they say, so why the deadline?

If

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negotiations go to the wire, both we

and the EU 27 might recognise the

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need for an extra week, an extra

day, an extra hour, even an extra

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minute.

The battle lines are drawn.

Brexiteers keen for victory.

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Millions of people who died in both

world Wars died for a reason. It was

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to do with sustaining the freedom

and democracy of this house.

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Brexiteer ministers pledging Brexit

with a good deal if possible but no

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deal if a must.

We want to make sure

as a responsible government that our

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country is ready to leave the

European Union without deal, if that

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proves necessary.

The pro-European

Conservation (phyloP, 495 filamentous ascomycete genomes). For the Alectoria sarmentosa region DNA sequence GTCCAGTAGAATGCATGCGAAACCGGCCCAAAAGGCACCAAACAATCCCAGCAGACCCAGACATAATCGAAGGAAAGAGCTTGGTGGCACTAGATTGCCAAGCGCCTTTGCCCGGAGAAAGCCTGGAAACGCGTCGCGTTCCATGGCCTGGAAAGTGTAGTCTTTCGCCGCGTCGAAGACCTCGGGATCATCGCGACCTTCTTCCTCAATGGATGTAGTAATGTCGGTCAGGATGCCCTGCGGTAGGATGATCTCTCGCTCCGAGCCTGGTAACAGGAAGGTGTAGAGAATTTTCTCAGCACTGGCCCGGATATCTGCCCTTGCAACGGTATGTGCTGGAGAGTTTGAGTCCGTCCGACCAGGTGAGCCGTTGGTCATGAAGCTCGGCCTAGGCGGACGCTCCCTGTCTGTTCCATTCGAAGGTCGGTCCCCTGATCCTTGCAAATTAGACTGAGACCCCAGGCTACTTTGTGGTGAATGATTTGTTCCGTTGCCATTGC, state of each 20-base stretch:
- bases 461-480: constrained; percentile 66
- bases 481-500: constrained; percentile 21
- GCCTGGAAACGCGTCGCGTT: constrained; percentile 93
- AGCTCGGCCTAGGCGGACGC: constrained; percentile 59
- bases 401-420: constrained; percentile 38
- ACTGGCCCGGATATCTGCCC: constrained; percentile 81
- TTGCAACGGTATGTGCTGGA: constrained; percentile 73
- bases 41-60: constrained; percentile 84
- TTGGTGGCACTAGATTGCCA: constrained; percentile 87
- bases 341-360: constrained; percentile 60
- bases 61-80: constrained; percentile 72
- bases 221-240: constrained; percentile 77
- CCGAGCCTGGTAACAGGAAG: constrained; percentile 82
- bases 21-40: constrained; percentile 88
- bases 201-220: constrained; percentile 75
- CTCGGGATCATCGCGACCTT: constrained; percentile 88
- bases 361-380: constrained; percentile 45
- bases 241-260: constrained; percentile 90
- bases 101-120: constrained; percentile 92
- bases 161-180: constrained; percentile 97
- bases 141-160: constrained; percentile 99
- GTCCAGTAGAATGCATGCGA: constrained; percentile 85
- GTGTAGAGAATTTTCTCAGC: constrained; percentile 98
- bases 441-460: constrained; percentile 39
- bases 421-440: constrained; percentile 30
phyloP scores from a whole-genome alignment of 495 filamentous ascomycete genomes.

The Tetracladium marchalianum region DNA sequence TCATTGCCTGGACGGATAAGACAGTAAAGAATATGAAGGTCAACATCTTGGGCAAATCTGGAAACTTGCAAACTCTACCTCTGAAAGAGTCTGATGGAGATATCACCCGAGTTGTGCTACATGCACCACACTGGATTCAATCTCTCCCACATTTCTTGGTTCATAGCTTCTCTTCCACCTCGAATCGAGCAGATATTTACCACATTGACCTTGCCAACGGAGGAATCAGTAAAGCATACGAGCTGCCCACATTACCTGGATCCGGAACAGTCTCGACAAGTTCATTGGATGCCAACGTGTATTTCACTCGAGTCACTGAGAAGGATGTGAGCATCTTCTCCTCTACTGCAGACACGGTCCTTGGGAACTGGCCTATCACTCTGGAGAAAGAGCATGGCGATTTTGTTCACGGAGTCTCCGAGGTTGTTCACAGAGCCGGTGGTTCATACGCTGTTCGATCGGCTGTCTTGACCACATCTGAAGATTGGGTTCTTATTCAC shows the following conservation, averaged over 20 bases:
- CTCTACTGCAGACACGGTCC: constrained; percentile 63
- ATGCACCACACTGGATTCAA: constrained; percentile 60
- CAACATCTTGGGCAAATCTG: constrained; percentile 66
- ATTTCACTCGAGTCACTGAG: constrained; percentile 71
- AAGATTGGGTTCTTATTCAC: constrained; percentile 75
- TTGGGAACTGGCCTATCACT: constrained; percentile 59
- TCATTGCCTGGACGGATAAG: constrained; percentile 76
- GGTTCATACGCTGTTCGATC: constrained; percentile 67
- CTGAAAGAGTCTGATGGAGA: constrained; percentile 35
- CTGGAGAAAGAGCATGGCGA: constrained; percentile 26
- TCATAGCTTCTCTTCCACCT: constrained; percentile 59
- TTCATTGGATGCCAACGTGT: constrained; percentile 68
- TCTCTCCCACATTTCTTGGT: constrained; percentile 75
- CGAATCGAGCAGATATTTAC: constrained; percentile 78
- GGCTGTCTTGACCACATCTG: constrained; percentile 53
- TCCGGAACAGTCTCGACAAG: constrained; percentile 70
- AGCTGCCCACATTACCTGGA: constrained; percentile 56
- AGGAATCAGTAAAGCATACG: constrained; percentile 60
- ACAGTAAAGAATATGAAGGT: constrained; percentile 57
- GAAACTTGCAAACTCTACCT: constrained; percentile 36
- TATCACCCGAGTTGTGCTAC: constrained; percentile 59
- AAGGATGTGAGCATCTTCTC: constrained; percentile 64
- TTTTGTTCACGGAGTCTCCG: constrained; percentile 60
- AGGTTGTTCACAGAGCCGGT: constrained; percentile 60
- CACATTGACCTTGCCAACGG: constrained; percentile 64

of the Tories let rip.

I am the

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rebel. I espouse the policies the

Conservative Party.

Brexit sceptics

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loved it. Today Theresa May met

another critic Brexit, Nicola

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Sturgeon. In the coming weeks she

may yet see off the attacks on her

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Brexit deadline closer to home. She

better, her authority is at stake.

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John Pienaar, BBC News.

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Inflation remained unchanged

last month at 3% -

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but it may not feel like it

if you've just been

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to the supermarket.

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Food prices continue to rise -

up by more than 4%.

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Other prices - such fuel -

have come down which is why

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the overall inflation

figure remains steady.

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Our Economics Editor Kamal